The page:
BEIJING, China – Canada’s arrest of a top executive of Chinese telecom giant Huawei kicked off a diplomatic row that escalated after a Canadian drug smuggling suspect was sentenced to death in China.
Huawei is a strategically key company for China’s global high-tech ambitions but some of its services have been blocked in the United States, Australia, New Zealand and Britain while other countries have stepped up their scrutiny over security concerns. Here are the key dates since the arrest of Huawei’s chief financial officer Meng Wanzhou.
On December 1, Meng was arrested at the request of US authorities as she was changing planes in Vancouver, a move that infuriated Beijing, which threatened grave consequences if Meng was not freed.
China summoned the Canadian ambassador in protest on December 8 and the US ambassador a day later.
Meng, who is the daughter of Huawei founder Ren Zhengfei, a former Chinese People’s Liberation Army engineer, is accused of lying to bankers about the use of a covert subsidiary to sell to Iran in breach of US sanctions. If convicted, she faces more than 30 years in prison.
She was released on US$7.5 million (Canadian $10 million) bail on December 11, allowing her to stay at a luxury home owned by her husband in Vancouver under electronic surveillance pending her US extradition hearing.
Detentions in China
On December 10, China detained Michael Kovrig, a former Canadian diplomat employed by think tank International Crisis Group (ICG) and business consultant Michael Spavor under suspicion of “engaging in activities that threatened China’s national security.”
US President Donald Trump said on December 11 he could intervene in the US case against Meng if it helps seal a trade deal with China – statements that displeased Canada, which denied that politics played a role in Meng’s arrest.
China confirmed on December 20 that a 3rd Canadian, Sarah McIver, was arrested for “working illegally,” but Canadian authorities have said that appears to be a routine visa case and she was since released and returned to Canada.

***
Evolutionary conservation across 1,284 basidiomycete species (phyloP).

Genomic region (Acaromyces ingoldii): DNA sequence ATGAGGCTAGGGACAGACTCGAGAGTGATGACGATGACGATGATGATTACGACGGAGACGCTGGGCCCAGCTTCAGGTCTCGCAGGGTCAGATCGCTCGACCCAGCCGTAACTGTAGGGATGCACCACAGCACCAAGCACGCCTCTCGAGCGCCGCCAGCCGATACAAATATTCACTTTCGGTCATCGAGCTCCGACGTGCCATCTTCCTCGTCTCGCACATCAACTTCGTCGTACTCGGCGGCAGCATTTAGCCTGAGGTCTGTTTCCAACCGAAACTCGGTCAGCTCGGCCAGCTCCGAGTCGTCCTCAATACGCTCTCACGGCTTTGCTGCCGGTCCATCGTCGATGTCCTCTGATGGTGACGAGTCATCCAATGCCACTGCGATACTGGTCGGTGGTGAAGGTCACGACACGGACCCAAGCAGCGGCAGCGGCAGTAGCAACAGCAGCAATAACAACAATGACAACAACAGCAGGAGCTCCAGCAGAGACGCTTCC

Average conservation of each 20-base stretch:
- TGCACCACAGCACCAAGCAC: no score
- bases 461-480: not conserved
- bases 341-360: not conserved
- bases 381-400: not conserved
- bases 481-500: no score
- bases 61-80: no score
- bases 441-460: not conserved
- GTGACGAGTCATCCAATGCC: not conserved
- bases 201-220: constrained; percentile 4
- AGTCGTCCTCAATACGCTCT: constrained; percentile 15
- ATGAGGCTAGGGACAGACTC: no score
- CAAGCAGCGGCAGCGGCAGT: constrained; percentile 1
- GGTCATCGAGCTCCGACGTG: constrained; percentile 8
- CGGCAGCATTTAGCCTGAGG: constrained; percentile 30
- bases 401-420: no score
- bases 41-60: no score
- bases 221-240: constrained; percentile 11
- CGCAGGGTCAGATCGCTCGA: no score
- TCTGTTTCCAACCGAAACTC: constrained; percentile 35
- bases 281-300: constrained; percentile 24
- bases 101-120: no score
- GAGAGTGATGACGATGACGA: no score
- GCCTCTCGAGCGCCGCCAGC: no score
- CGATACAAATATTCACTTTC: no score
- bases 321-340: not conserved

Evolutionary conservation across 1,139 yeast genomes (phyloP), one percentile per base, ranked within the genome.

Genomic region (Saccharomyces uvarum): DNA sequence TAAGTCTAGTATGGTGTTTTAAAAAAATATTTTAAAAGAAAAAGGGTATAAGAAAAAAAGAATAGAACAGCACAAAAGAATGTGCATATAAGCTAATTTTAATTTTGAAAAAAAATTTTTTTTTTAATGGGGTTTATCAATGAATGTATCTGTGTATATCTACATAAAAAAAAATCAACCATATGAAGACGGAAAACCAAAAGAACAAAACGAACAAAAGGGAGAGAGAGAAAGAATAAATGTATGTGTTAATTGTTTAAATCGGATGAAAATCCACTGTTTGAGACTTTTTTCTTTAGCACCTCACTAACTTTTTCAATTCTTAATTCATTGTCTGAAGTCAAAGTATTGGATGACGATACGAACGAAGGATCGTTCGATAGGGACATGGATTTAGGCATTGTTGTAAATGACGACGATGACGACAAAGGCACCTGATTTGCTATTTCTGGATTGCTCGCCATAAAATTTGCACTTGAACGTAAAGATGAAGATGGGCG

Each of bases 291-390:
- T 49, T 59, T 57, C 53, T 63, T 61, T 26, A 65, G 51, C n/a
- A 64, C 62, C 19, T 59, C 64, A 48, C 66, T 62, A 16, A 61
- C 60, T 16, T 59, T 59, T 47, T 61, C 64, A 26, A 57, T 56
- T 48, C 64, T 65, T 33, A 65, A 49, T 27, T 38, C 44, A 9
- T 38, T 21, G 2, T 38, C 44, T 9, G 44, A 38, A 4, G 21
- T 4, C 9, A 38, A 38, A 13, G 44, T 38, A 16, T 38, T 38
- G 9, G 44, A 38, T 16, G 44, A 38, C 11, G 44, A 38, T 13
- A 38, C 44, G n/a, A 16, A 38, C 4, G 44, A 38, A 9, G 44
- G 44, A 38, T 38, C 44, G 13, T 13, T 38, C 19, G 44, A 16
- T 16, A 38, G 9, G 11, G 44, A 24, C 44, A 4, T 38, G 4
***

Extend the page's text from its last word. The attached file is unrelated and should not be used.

The arrests of Kovrig and Spavor are widely seen by observers as retaliation for Meng’s detention. Canada called for their immediate release and appealed to allies for support in securing their release on December 22.
Ottawa said on January 3 that 13 Canadians had been detained in China since Meng’s arrest, with 8 subsequently released.
Canadian Prime Minister Justin Trudeau and US President Donald Trump denounced China’s “arbitrary detention” of 2 Canadians during a telephone call on January 7, according to officials.
Britain, France, Germany and the European Union have all also issued statements expressing concerns about the arrests.
Arrest in Poland
Poland said on January 11 it had arrested Wang Weijing, a Huawei director suspected of spying for China, in another high profile arrest for the company.
While China expressed concerns about the case, Huawei said Wang’s alleged actions had no relation to the company and quickly fired him.
On Monday, diplomatic tensions were heightened when a court in northeast China sentenced Canadian Robert Lloyd Schellenberg, 36, to death at a hastily scheduled retrial after his previous 15-year prison term for drug trafficking was deemed too lenient.
Schellenberg was detained well before the diplomatic feud, back in 2014, with the initial sentence passed down in November.
But in December, following an appeal, a high court in Liaoning province ruled that the sentence did not fit the severity of his crimes and ordered the new trial.
Following the death sentence, Canada updated its travel advisory for China, warning citizens of the “risk of arbitrary enforcement of local laws”.
In response, China Tuesday warned its citizens of the “risks” of travel to Canada after what it called the “arbitrary” detention of Meng. – Rappler.com